Relationships among rainfall, leaf hydrenchyma, and Crassulacean acid metabolism in Pyrrosia lanceolata (L.) Fraw. (Polypodiaceae) in central Taiwan

Jyh Min Chiang*, Teng Chiu Lin, Yu Chao Luo, Chung Te Chang, Ju Yen Cheng, Craig E. Martin

*Corresponding author for this work

Research output: Contribution to journalArticlepeer-review

13 Citations (Scopus)


Leaf succulence is common among drought-adapted plants, including many tropical and subtropical epiphytic species. A prominent anatomical feature of many such succulent leaves is a clear, water-storing tissue often referred to as "hydrenchyma" (water-storage parenchyma). Functionally, hydrenchyma appears to store water for use by the leaf during drought. Although this has been confirmed in several laboratory studies, field studies linking the amount of hydrenchyma in plants with availability of water in their environment are lacking. In this study, the relative amount of leaf hydrenchyma in one of the most widely distributed epiphytes in Taiwan, Pyrrosia lanceolata, was measured in plants growing along a gradient of annual mean precipitation from 2048 to 3688. mm. In addition, because Pyrrosia lanceolata is a Crassulacean acid metabolism (CAM) plant, the amount of CAM activity was also examined in plants along the gradient. At each of seven sites along the precipitation gradient, leaves were collected, and, using thin mid-leaf slices, the relative areas of the leaf cross-sections occupied by hydrenchyma were determined. CAM, measured as diel changes in leaf acidity, was measured in plants from each site in the field, after 3 days of water-saturation in the greenhouse, and also after 14 days without water in the greenhouse. Regressions of relative hydrenchyma with ten environmental variables in the dry season revealed that the amount of hydrenchyma was significantly and positively correlated with monthly mean number of rainless days, monthly mean number of days with daily mean temperature over 30. °C, and monthly mean temperature. During the wet season, relative hydrenchyma area correlated only with the amount of cloud cover, and the correlation was negative. All plants at all sites exhibited CAM acid fluctuations in the field, under water-saturated conditions, and after desiccation. The largest nocturnal acid accumulations were found when plants were well-hydrated in the field and in the greenhouse, although evidence of drought-induced elevations of CAM was found at the drier sites. The results of this study indicate that the amount of leaf hydrenchyma was greatest in areas with warmer, drier environments. Also, drought-induced elevation of CAM activity occurred in plants from drier sites. This may help to explain the wide range of environments inhabited by this epiphytic fern in Taiwan.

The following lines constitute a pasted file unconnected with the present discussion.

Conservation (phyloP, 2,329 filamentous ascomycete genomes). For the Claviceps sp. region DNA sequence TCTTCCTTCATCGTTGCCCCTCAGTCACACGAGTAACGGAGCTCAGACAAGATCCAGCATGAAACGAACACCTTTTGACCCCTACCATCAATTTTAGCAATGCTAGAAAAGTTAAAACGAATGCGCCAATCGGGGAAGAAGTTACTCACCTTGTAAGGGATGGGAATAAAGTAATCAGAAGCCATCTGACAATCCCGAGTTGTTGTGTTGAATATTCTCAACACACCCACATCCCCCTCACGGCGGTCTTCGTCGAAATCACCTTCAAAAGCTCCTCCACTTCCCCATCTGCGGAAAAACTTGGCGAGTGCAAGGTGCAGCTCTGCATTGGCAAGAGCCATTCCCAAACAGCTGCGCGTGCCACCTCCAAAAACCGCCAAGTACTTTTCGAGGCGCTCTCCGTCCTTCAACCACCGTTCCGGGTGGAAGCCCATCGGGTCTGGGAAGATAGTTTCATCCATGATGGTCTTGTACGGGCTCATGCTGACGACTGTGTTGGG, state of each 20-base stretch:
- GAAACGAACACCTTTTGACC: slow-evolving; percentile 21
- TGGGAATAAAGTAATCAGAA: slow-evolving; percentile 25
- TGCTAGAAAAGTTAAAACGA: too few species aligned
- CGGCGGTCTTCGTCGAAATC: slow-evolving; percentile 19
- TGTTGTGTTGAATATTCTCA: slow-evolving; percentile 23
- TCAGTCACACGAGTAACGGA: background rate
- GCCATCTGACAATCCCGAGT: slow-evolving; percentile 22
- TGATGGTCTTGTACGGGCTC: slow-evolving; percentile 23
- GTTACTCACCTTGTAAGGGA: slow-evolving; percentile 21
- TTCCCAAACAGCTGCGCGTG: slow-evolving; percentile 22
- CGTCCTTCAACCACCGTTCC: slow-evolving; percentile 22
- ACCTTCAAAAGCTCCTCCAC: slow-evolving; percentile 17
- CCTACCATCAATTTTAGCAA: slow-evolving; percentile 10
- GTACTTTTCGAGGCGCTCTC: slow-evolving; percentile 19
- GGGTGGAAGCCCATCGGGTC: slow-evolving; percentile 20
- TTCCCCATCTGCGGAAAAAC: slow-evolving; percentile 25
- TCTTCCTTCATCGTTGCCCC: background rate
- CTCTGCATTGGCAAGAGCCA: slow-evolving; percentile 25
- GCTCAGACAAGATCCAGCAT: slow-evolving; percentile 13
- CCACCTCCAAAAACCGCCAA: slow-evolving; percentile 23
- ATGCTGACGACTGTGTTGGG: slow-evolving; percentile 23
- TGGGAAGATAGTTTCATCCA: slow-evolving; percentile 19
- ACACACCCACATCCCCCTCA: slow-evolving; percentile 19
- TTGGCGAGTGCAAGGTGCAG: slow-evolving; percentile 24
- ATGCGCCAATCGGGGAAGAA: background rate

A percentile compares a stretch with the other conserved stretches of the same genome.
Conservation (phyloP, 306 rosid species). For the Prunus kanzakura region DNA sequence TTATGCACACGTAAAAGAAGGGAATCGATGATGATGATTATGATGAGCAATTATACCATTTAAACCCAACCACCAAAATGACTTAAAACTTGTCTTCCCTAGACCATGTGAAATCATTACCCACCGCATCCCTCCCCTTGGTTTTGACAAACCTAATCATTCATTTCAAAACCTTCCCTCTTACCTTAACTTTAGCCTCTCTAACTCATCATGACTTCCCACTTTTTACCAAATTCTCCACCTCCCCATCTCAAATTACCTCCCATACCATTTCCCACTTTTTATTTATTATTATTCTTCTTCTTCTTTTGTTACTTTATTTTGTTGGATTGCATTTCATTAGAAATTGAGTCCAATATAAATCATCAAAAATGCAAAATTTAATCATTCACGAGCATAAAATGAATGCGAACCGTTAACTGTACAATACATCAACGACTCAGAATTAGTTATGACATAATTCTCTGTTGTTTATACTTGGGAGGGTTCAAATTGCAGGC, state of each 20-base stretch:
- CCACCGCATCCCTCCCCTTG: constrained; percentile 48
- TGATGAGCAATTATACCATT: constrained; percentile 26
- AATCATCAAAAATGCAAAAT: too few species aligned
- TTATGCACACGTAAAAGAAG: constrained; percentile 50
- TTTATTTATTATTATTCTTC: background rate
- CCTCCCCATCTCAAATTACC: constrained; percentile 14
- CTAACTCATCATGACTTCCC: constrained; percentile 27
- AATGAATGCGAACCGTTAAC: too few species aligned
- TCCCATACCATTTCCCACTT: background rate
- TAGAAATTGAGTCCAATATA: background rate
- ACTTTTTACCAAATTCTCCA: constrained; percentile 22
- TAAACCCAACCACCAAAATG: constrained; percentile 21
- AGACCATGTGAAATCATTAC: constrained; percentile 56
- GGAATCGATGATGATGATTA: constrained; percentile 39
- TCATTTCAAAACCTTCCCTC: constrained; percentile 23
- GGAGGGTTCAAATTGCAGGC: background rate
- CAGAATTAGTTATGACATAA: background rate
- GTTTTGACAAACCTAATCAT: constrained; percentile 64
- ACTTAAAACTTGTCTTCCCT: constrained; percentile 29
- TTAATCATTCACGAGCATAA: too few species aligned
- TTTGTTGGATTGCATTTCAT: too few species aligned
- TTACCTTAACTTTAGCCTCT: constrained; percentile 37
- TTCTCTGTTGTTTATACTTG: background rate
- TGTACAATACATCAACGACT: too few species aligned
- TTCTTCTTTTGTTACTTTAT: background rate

Original languageEnglish
Pages (from-to)343-350
Number of pages8
JournalFlora: Morphology, Distribution, Functional Ecology of Plants
Issue number5-6
Publication statusPublished - 2013 May


  • CAM photosynthesis
  • Chlorenchyma
  • Epiphytic fern
  • Hydrenchyma
  • Precipitation gradient
  • Subtropics

ASJC Scopus subject areas

  • Ecology, Evolution, Behavior and Systematics
  • Ecology
  • Plant Science


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